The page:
ICDC was able to substantially prove that the ICDC titles are valid. The trace back to its mother title, OCT No. 656, established the continuity of the transfers up to the issuance of the ICDC titles and the 598 derivative titles. After more than 20 years since the filing of the complaint for quieting of title in 1999, it is time for the Court to write finis to this controversy by removing any cloud, doubt, or uncertainty with respect to titles of ICDC over the subject properties.

Considering the finding that the Delica titles are fake and spurious, thus, void, all the titles derived therefrom by herein petitioners J&M Properties, Ilagan, MBJ Land, Blanco, and SeITano are perforce void. It is settled that a void title cannot give rise to a valid derivative title. As held:

Insofar as a person who fraudulently obtained a property is concerned, the registration of the property in said person's name would not be sufficient to vest in him or her the title to the property. A certificate of title merely confirms or records title already existing and vested. The indefeasibility of the Torrens title should not be used as a means to perpetrate fraud against the rightful owner of real property. Good faith must concur with registration because, otherwise, registration would be an exercise in futility. A Torrens title does not furnish a shield for fraud, notwithstanding the long-standing rule that registration is a constructive notice of title binding upon the whole world.[129]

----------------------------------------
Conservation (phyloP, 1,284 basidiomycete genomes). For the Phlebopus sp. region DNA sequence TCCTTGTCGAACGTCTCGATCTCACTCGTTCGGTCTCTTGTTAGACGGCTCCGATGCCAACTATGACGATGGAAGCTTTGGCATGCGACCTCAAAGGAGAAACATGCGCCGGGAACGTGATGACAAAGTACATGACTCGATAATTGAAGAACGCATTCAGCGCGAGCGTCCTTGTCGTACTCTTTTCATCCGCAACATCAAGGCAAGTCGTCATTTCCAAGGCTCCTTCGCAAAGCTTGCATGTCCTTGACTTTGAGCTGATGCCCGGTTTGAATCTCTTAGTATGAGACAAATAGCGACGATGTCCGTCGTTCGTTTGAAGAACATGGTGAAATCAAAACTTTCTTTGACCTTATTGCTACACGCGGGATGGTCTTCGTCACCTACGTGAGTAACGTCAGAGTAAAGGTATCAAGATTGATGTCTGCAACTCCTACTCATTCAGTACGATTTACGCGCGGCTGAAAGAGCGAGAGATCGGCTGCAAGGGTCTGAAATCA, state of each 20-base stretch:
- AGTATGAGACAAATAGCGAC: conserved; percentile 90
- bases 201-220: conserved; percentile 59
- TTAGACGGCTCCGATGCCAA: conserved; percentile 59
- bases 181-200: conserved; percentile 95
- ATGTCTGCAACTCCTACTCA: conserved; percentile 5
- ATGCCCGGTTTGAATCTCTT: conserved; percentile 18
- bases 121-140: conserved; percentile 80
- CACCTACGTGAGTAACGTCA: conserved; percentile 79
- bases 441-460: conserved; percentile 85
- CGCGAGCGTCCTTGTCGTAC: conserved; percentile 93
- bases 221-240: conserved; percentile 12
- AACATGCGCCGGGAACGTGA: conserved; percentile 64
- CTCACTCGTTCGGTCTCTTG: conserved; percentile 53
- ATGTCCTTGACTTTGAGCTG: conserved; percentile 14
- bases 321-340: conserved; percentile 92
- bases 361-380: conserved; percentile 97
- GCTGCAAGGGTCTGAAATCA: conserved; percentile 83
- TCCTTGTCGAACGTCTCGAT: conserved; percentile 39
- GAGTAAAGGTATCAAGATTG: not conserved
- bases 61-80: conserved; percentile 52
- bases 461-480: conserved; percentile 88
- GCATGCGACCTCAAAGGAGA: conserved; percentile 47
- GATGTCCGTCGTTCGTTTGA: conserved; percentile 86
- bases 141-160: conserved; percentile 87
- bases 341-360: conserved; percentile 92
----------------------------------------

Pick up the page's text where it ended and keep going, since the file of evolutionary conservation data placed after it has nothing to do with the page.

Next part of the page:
All subsequent TCTs derived from the Delica titles are void because of the legal truism that the spring cannot rise higher than its source.[130]

WHEREFORE, premises considered, these consolidated petitions are DENIED. The Decision dated March 15, 2013 and the Resolution dated August 6, 2013 of the Court of Appeals in CA-G.R. CV No. 93087 are hereby AFFIRMED.

SO ORDERED.

Leonen (Chairperson), Zalameda, Rosario, and Dimaampao,* JJ., concur.


* Designated as additional Member per Special Order No. 2839 dated September 16, 2021.

[1] Penned by Associate Justice Samuel H. Gaerlan (now a Member of this Court), with the concurrence of Associate Justices Rebecca L. De Guia-Salvador and Apolinario D. Bruselas, Jr.; rollo (G.R. 208494), pp. 11-31.

[2] Id. at 33-34.

[3] Id. at 320-338.

[4] Id. at 320-321.

[5] Id. at 321.

[6] Id. at 331.

[7] Id. at 332.

[8] Id. at 406-407 and 445-446.

[9] Id. at 331-332.

[10] Id. at 332-334.

[11] Id. at 334-335.

[12] Id. at 337-338.

[13] Id. at 341.

[14] Id. at 387-388, 391.

[15] Id. at 378-379, 388-389.

[16] Id. at 387-390 and 448-449.

[17] Id. at 376-380.

[18] Id. at 396-404.

[19] Id. at 397-402 and 445-446.

[20] Id. at 452-455.

[21] Id.

[22] Id. at 455.

[23] Id. at 13.

[24] Id. at 434-440.

[25] Id. at 143.

[26] Id. at 435.

[27] Id. at 447.

[28] Id. at 45.

[29] See id. at 125-126.

[30] Penned by Presiding Judge N.C. Perello; id. at 443-482.

[31] Id. at 482.

[32] Id. at 456-457.

[33] Id. at 457-458.

[34] Id. at 459-460.

[35] Id. at 460-461.

[36] Id. at 461-462.

[37] Id. at 462-467.

[38] Id. at 469-473.

[39] Id. at 474-477.

[40] Id. at 481-482.

[41] Id. at 138-140.

[42] Id. at 140.